Oration urges deep links
Experts say it is more important than ever to learn from ancient Australian cultures.
Australia needs to trust Aboriginal people and their knowledge of country and bushfires as they can help solve the environmental crisis that has seen the fastest rate of biodiversity loss on Earth, said Associate Professor Michael-Shawn Fletcher this week in the University of Melbourne’s key annual address, the Narrm Oration.
Associate Professor Fletcher said having lived through 68,000 years of massive climate and environmental changes “through an ice age, out of an ice age” up until the present day, Australia’s first inhabitants have accumulated knowledge through nearly 3,000 generations of people.
“This is all knowledge that has been gathered scientifically. Indigenous knowledge is science - gained by observation, executing a plan, observation, refining your plan, executing a plan, observation. This is science,” he said.
A Wiradjuri man and a geographer interested in the long-term interactions between humans and climate disturbance, with a particular emphasis on how Indigenous burning has shaped the Australian landscape, Associate Professor Fletcher said the recent Royal Commission into bushfires was short-sighted in its failure to recognise the concept of cultural burning.
“Fire is integral to the Australian landscape,” he said in his oration.
“You need to engage with us, to help you through this, to help all of us through this. To help heal the country and heal the people, heal the scars that large parts, if not all of Australia, have experienced following the repeated catastrophic bushfires that tear through this country and rip people's lives apart and destroy biodiversity. Get us on board, we’re there and the knowledge is there.”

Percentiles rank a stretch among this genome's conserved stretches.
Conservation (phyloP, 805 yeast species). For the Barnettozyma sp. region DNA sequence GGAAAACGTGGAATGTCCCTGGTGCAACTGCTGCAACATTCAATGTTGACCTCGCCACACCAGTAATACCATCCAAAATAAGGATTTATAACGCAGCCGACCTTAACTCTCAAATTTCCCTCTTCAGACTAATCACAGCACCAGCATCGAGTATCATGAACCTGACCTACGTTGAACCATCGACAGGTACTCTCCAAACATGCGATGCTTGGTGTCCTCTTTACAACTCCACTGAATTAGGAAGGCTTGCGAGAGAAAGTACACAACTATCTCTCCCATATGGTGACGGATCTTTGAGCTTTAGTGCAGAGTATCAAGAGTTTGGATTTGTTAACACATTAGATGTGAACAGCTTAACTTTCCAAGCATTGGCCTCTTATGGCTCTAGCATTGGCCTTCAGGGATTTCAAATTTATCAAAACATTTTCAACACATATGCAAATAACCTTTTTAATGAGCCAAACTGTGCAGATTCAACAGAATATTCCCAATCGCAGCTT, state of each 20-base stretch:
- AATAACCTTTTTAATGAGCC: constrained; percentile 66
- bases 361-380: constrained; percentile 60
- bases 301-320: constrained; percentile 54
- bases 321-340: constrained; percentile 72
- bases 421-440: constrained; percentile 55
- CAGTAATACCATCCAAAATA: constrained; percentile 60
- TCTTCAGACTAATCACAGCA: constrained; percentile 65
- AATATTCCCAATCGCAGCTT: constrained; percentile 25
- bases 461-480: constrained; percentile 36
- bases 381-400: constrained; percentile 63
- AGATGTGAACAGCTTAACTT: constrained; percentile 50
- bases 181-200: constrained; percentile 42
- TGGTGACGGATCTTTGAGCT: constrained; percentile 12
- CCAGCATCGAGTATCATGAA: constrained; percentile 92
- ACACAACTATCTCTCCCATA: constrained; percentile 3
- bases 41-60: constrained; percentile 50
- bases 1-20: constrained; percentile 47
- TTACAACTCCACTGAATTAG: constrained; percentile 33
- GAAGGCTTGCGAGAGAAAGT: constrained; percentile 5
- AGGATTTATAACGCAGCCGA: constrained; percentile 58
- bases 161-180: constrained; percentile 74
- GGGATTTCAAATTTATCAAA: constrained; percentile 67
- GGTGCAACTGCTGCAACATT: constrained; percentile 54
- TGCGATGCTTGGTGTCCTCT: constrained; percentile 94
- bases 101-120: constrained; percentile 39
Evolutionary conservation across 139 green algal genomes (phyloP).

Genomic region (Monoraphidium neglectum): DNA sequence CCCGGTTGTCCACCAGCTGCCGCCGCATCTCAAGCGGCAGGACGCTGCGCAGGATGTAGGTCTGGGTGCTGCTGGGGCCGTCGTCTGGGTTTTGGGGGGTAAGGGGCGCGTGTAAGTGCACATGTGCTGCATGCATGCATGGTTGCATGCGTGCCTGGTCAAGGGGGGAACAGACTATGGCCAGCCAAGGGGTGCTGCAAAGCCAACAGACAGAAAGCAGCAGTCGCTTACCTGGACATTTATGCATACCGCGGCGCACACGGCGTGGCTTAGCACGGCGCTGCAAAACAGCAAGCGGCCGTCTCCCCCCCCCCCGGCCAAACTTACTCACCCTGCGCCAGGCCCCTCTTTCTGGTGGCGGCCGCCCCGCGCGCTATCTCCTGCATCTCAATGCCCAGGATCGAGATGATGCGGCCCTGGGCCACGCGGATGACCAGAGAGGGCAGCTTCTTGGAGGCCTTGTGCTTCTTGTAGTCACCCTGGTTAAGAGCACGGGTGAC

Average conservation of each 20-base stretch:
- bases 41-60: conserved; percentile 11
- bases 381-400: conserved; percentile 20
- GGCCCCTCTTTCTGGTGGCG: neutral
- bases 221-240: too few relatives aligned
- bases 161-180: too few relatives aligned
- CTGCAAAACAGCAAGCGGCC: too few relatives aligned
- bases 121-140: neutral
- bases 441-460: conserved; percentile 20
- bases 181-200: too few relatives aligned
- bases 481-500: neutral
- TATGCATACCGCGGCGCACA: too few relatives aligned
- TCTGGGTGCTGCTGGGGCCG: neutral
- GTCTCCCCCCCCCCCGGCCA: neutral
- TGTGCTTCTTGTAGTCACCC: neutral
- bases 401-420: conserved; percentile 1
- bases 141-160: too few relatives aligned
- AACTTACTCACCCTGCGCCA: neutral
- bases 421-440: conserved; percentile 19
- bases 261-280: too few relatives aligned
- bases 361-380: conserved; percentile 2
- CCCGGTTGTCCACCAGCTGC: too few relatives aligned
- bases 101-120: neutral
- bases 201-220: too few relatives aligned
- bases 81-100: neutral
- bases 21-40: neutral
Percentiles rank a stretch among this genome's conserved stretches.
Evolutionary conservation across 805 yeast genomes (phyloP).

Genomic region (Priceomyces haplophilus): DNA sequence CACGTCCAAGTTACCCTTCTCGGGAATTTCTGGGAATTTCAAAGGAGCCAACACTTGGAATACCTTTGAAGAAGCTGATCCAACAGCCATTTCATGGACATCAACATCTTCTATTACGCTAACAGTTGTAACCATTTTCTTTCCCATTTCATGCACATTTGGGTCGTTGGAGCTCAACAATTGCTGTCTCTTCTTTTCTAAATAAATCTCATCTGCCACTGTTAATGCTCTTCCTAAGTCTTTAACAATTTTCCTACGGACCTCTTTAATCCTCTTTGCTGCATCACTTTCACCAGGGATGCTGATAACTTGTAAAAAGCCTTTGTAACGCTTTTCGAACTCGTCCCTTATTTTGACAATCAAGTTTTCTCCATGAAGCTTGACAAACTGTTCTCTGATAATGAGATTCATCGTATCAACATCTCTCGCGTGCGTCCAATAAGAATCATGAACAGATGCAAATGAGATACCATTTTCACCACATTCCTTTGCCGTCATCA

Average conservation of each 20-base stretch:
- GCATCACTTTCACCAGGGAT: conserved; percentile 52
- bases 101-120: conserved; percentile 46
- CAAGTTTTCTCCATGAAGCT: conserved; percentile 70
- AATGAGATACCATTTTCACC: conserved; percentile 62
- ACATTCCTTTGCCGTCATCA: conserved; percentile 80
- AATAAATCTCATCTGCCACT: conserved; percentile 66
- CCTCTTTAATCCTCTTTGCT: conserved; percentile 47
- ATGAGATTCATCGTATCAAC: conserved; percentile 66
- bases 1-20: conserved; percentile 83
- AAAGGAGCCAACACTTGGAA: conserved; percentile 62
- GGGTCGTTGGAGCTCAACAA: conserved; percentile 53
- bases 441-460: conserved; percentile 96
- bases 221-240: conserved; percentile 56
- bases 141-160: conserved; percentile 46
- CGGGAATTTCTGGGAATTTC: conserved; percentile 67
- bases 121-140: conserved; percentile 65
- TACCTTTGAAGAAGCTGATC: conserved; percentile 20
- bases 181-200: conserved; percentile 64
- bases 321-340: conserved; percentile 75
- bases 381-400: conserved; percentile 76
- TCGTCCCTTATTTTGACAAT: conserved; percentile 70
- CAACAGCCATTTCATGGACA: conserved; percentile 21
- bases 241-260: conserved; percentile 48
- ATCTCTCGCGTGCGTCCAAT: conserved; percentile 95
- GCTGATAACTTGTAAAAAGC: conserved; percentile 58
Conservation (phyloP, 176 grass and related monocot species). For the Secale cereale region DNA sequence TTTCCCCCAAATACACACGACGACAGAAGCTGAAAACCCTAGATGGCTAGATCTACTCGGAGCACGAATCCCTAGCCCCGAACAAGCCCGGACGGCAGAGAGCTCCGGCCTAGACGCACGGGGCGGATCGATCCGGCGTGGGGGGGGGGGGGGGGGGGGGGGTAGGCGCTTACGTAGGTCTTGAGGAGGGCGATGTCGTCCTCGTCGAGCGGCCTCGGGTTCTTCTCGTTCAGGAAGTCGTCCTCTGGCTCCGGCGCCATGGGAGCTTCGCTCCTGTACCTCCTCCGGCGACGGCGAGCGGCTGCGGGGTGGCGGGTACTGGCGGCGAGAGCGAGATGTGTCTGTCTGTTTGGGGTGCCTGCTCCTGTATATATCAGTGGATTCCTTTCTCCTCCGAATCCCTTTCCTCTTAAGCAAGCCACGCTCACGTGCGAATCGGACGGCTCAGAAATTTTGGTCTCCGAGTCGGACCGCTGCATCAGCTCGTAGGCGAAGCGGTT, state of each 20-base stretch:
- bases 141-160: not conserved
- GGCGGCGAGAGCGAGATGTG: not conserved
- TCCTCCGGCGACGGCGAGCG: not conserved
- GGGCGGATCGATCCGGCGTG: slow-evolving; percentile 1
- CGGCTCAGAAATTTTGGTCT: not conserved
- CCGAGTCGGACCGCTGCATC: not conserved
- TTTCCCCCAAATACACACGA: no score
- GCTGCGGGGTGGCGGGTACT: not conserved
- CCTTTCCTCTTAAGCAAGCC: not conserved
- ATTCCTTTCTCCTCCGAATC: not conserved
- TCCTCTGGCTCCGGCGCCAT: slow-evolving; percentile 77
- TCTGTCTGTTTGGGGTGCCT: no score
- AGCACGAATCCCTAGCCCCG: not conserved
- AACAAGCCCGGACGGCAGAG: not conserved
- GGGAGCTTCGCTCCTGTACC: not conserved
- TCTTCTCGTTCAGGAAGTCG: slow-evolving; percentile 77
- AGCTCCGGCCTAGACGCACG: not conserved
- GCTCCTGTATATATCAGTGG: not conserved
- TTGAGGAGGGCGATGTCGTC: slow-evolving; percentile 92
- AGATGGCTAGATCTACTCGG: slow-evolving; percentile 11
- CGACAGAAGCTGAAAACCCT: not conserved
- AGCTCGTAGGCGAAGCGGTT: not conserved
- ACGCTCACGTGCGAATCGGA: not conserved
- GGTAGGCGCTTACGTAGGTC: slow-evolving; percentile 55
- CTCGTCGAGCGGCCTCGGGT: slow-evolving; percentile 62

Associate Professor Fletcher also challenged the European idea of wilderness, saying; “There is no wilderness in Australia” and that places like the Tasmanian Wilderness Heritage Area were created intentionally with fire by Aboriginal people to make landscapes resource-rich.
He said despite this and the profound body of traditional knowledge systems that had been passed down from Aboriginal people to Aboriginal people since the Ice Age, Indigenous science was often challenged, even inadvertently, by influencers.
Even Sir David Attenborough - who has helped illuminate the wonders of the world - has failed to recognise the vast majority of cultures who have been successfully managing and maintaining highly biodiverse country and sustainable ways of living for thousands of years, A/Prof Fletcher said.
He said Australia was experiencing the fastest rate of biodiversity loss on Earth, which began at the British invasion, because people were no longer managing country as Aboriginal people had been prior to the arrival of the British. In places like Tasmania, Aboriginal people were systematically massacred and removed from country.
“This resulted in a massive disruption to our management of country,” A/Prof Fletcher said.
“Shrubs and trees have increased across the landscape and have given us the conditions under which fuel loads are high. So that when climate shifts, when droughts occur, when we have high fire weather or extreme fire weather, the fires are getting larger and larger. And hotter and hotter.
“The first recorded bushfires in Australia occurred in 1850, a couple of decades after the most severe massacres occurred.”
Associate Professor Fletcher called on Australia to ‘reawaken sleeping knowledge’ and recognise that the evolutionary trajectory of humans is linked to fire and that it is still is the main tool for landscape management.
“We need to engage and listen to Aboriginal people and understand the reticence to talk about the valuable knowledge that has been passed on to them,” he said.
“Sit down, talk, engage. Allow us on country.”